4 Common Types of Law School Exams


Brace yourselves, played-out memes about exams are coming.  Sean Bean’s biggest worry may be portraying a convincing death for whatever character he’s playing at the time, but for those of us in law school the big nasty is always going to be exams (or job interviews, which I’d prefer not to talk about at the moment . . . ).  As we’re all scurrying to prepare for exams, here’s a quick and dirty field guide to the most common types of law school exams.

  1. The 2-3 hour Issue Spotter:  The classic law school exam.  Usually involving a plaintiff whose name coincidentally starts with “P” and a defendant whose name happens to start with “D.”  Except in cases where the professor is trying to be exceptionally clever, in which cases the names will either be horrible puns (e.g. “John Fleet” being charged with running from police), evidence that the professor has no life outside of law school (e.g. “Antonin Thomas” and “Clarence Scalia” as co-defendants), or some combination of the two (e.g. “Harold Hand”).  There are two main types of questions on these exams.  The four-paragraph fact-pattern whose answer accounts for less than 20% of the total exam grade and the one-paragraph fact pattern from which you will be expected to pull five-pages of legal analysis responsible for nearly 85% of your final grade.  If your professor is particularly sadistic, the low-value fact patter will appear first, allowing you to panic because your answer isn’t very long and burn a bunch of time before even starting on the more worthwhile question.  The only good thing about an exam like this is that there’s at least a fighting chance that your panicked “spray and pray” method of disgorging your entire 85-page outline into your bluebook will result in a passing grade.
  2. The 24-Hour Take-Home:  The great deception.  I’m sure that some of my commenters will claim that they’ve never had to spend more than an hour on these exams and still managed to graduate at the top of their classes.  This is, of course, completely plausible.  If you graduated from Thomas Cooley.  For those of us at T1 schools, however, the professor’s assertion that the 24-hour take-home exam will allow us to work at a leisurely pace is something that should not be regarded as creating a reliance interest.  In any class with more than 15 students there will be at least one gunner with no concept of a work/life balance who will spend the entire 24 hours working on his exam (these sorts of obnoxious gunners are invariably male).  On their own, it wouldn’t be a problem, but a significant portion of the remainder of the class will panic and spend 12-18 hours on their papers, which starts taking the curve in a bad direction.  No matter how good you are, expect to be putting in at least eight hours on this one.  If it goes poorly, blame your roommates for interrupting.
  3. The 8-Hour Take-Home:  Mostly punishment for anyone who has chosen not to live close to the university.  If you decided not to move from the suburbs back into the city just for law school because your existing house was “close enough” to campus, you have two choices here.  Either you can drive in, pick up the exam, drive home, complete the exam, drive back to campus to drop off the exam, and then head back home again, leaving you with about 6 hours total to work on the exam after accounting for traffic, or you can pray that there’s a study carrel open in the quiet section of the library.  In addition to a lesson in Antitrust Law, you’re also getting a life lesson in unintended consequences.  Fun.  On the positive side, the annoying gunner is limited to eight hours too, which prevents a significant amount of stress.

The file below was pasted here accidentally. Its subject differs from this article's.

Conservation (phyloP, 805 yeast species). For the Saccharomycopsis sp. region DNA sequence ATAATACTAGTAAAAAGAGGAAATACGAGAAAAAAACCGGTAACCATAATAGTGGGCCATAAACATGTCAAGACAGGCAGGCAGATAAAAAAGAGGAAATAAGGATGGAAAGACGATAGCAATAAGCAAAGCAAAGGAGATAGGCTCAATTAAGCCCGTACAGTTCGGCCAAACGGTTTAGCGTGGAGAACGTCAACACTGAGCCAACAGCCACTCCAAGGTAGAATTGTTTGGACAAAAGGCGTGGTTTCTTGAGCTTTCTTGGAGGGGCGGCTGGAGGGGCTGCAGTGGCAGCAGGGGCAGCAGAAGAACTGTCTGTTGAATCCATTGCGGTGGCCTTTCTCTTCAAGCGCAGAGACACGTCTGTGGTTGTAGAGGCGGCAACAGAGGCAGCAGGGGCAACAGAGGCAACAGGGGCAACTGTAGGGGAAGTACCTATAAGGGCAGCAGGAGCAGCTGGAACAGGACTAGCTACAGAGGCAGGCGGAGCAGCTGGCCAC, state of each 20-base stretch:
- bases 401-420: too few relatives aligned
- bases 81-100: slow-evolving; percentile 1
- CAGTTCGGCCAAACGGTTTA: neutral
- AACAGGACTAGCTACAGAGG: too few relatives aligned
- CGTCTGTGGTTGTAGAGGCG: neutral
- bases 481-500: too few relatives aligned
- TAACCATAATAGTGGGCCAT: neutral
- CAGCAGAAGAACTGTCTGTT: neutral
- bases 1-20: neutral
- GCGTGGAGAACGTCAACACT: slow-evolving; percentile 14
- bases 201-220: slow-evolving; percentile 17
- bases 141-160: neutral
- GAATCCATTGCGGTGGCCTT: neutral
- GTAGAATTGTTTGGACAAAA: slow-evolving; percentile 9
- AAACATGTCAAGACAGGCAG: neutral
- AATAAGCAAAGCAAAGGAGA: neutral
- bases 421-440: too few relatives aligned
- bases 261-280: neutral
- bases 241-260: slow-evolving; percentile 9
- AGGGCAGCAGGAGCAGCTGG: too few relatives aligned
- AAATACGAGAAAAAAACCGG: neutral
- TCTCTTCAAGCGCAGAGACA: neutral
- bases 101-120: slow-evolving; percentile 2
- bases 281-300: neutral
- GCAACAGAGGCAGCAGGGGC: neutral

4. The 2-3 Hour Short Answer:  The holy grail of law school exams.  I’ve seen one of these in three years.  If you’re really lucky, the professor will even have word limits for the responses.  While this can be absolute torture for the “spray and pray” folks mentioned above, it’s a godsend for people who write succinctly and perpetually worry about not having enough down.  The downside is that the professor will invariably see the targeted short-answer questions as being an excuse to include esoteric points on the exam.  These same points are part of the grading sheets for traditional exams too, but if you don’t see them, they don’t cause stress.  The short-answer exam is a way to call out every little thing you missed in your outline.  Which, since the exam is “just short answer,” you’re probably not allowed to use anyway.

Post image via Shutterstock.

The Northwest 3L spent 6 years in the "real world" cultivating cynicism and a dim view of humanity in the telecom and software consulting industries before deciding that the best way to deal with having zero debt in a down economy was to load up on student loans and truck on off to law school. Asked for a description, his friends replied, "says inappropriate things." Grainy, out-of-focus film footage suggests that he attends law school somewhere in the Pacific Northwest.

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